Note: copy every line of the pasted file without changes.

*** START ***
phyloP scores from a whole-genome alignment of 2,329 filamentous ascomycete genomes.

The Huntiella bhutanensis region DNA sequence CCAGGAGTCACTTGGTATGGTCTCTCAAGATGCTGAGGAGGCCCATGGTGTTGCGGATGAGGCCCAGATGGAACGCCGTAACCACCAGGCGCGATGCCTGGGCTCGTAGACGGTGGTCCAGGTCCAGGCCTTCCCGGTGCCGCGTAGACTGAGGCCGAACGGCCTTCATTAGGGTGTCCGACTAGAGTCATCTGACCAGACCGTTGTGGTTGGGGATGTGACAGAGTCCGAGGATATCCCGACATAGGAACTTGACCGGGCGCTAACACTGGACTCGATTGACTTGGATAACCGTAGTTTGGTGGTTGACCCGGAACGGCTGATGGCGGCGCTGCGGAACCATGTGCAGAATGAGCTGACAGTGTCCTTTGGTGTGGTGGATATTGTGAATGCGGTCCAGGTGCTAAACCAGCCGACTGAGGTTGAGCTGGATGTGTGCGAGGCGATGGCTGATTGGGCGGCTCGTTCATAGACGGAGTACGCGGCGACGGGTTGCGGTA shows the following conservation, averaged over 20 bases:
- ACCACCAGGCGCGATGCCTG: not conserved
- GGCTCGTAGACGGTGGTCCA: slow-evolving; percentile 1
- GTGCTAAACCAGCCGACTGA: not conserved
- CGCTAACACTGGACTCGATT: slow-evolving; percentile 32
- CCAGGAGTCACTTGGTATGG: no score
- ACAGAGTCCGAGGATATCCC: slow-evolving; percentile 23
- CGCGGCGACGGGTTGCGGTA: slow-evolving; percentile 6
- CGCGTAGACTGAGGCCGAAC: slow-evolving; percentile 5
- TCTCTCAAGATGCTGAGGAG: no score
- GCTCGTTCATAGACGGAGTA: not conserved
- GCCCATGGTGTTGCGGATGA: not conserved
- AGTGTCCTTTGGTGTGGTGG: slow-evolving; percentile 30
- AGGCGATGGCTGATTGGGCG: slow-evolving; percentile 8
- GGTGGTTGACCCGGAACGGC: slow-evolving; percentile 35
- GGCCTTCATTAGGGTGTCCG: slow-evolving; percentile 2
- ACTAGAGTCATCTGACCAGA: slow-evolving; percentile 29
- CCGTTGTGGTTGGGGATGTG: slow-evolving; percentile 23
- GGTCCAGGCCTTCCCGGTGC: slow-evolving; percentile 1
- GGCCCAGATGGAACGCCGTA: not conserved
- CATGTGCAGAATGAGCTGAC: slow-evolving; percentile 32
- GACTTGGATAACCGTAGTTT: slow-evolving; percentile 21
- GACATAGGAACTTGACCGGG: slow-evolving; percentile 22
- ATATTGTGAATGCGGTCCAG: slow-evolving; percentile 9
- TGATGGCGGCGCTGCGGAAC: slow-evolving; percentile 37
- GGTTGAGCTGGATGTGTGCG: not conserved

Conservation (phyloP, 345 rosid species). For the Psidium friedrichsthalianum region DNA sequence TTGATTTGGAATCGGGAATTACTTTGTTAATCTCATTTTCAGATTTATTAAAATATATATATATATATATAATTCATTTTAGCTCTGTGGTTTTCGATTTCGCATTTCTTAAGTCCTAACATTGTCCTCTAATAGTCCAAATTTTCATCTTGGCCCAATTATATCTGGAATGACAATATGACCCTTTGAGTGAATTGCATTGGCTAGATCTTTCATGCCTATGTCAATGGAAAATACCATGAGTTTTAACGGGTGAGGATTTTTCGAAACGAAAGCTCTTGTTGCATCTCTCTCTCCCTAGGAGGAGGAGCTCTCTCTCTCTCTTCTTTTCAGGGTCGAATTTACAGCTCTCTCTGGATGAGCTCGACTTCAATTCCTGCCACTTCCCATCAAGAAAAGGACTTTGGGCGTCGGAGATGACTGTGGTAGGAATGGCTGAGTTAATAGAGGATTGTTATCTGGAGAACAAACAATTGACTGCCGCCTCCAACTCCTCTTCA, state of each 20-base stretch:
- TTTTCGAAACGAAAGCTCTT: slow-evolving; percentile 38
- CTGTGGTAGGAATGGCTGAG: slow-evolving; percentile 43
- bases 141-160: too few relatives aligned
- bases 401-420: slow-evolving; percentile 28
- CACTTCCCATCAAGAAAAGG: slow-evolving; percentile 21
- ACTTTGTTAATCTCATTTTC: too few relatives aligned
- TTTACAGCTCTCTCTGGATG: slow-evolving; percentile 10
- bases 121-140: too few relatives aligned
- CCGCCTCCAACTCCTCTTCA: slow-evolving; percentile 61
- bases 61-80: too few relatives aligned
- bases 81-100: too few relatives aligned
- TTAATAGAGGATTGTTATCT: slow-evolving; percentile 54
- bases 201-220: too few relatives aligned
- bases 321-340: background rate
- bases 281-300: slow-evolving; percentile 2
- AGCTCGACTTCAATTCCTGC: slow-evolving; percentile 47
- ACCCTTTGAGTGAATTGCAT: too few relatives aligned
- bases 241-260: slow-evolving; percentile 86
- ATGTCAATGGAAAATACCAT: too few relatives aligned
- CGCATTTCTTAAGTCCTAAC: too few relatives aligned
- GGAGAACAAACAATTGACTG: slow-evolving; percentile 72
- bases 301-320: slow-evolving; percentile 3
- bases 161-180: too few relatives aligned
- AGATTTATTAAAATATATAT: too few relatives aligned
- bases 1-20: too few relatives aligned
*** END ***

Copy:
phyloP scores from a whole-genome alignment of 2,329 filamentous ascomycete genomes.

The Huntiella bhutanensis region DNA sequence CCAGGAGTCACTTGGTATGGTCTCTCAAGATGCTGAGGAGGCCCATGGTGTTGCGGATGAGGCCCAGATGGAACGCCGTAACCACCAGGCGCGATGCCTGGGCTCGTAGACGGTGGTCCAGGTCCAGGCCTTCCCGGTGCCGCGTAGACTGAGGCCGAACGGCCTTCATTAGGGTGTCCGACTAGAGTCATCTGACCAGACCGTTGTGGTTGGGGATGTGACAGAGTCCGAGGATATCCCGACATAGGAACTTGACCGGGCGCTAACACTGGACTCGATTGACTTGGATAACCGTAGTTTGGTGGTTGACCCGGAACGGCTGATGGCGGCGCTGCGGAACCATGTGCAGAATGAGCTGACAGTGTCCTTTGGTGTGGTGGATATTGTGAATGCGGTCCAGGTGCTAAACCAGCCGACTGAGGTTGAGCTGGATGTGTGCGAGGCGATGGCTGATTGGGCGGCTCGTTCATAGACGGAGTACGCGGCGACGGGTTGCGGTA shows the following conservation, averaged over 20 bases:
- ACCACCAGGCGCGATGCCTG: not conserved
- GGCTCGTAGACGGTGGTCCA: slow-evolving; percentile 1
- GTGCTAAACCAGCCGACTGA: not conserved
- CGCTAACACTGGACTCGATT: slow-evolving; percentile 32
- CCAGGAGTCACTTGGTATGG: no score
- ACAGAGTCCGAGGATATCCC: slow-evolving; percentile 23
- CGCGGCGACGGGTTGCGGTA: slow-evolving; percentile 6
- CGCGTAGACTGAGGCCGAAC: slow-evolving; percentile 5
- TCTCTCAAGATGCTGAGGAG: no score
- GCTCGTTCATAGACGGAGTA: not conserved
- GCCCATGGTGTTGCGGATGA: not conserved
- AGTGTCCTTTGGTGTGGTGG: slow-evolving; percentile 30
- AGGCGATGGCTGATTGGGCG: slow-evolving; percentile 8
- GGTGGTTGACCCGGAACGGC: slow-evolving; percentile 35
- GGCCTTCATTAGGGTGTCCG: slow-evolving; percentile 2
- ACTAGAGTCATCTGACCAGA: slow-evolving; percentile 29
- CCGTTGTGGTTGGGGATGTG: slow-evolving; percentile 23
- GGTCCAGGCCTTCCCGGTGC: slow-evolving; percentile 1
- GGCCCAGATGGAACGCCGTA: not conserved
- CATGTGCAGAATGAGCTGAC: slow-evolving; percentile 32
- GACTTGGATAACCGTAGTTT: slow-evolving; percentile 21
- GACATAGGAACTTGACCGGG: slow-evolving; percentile 22
- ATATTGTGAATGCGGTCCAG: slow-evolving; percentile 9
- TGATGGCGGCGCTGCGGAAC: slow-evolving; percentile 37
- GGTTGAGCTGGATGTGTGCG: not conserved

Conservation (phyloP, 345 rosid species). For the Psidium friedrichsthalianum region DNA sequence TTGATTTGGAATCGGGAATTACTTTGTTAATCTCATTTTCAGATTTATTAAAATATATATATATATATATAATTCATTTTAGCTCTGTGGTTTTCGATTTCGCATTTCTTAAGTCCTAACATTGTCCTCTAATAGTCCAAATTTTCATCTTGGCCCAATTATATCTGGAATGACAATATGACCCTTTGAGTGAATTGCATTGGCTAGATCTTTCATGCCTATGTCAATGGAAAATACCATGAGTTTTAACGGGTGAGGATTTTTCGAAACGAAAGCTCTTGTTGCATCTCTCTCTCCCTAGGAGGAGGAGCTCTCTCTCTCTCTTCTTTTCAGGGTCGAATTTACAGCTCTCTCTGGATGAGCTCGACTTCAATTCCTGCCACTTCCCATCAAGAAAAGGACTTTGGGCGTCGGAGATGACTGTGGTAGGAATGGCTGAGTTAATAGAGGATTGTTATCTGGAGAACAAACAATTGACTGCCGCCTCCAACTCCTCTTCA, state of each 20-base stretch:
- TTTTCGAAACGAAAGCTCTT: slow-evolving; percentile 38
- CTGTGGTAGGAATGGCTGAG: slow-evolving; percentile 43
- bases 141-160: too few relatives aligned
- bases 401-420: slow-evolving; percentile 28
- CACTTCCCATCAAGAAAAGG: slow-evolving; percentile 21
- ACTTTGTTAATCTCATTTTC: too few relatives aligned
- TTTACAGCTCTCTCTGGATG: slow-evolving; percentile 10
- bases 121-140: too few relatives aligned
- CCGCCTCCAACTCCTCTTCA: slow-evolving; percentile 61
- bases 61-80: too few relatives aligned
- bases 81-100: too few relatives aligned
- TTAATAGAGGATTGTTATCT: slow-evolving; percentile 54
- bases 201-220: too few relatives aligned
- bases 321-340: background rate
- bases 281-300: slow-evolving; percentile 2
- AGCTCGACTTCAATTCCTGC: slow-evolving; percentile 47
- ACCCTTTGAGTGAATTGCAT: too few relatives aligned
- bases 241-260: slow-evolving; percentile 86
- ATGTCAATGGAAAATACCAT: too few relatives aligned
- CGCATTTCTTAAGTCCTAAC: too few relatives aligned
- GGAGAACAAACAATTGACTG: slow-evolving; percentile 72
- bases 301-320: slow-evolving; percentile 3
- bases 161-180: too few relatives aligned
- AGATTTATTAAAATATATAT: too few relatives aligned
- bases 1-20: too few relatives aligned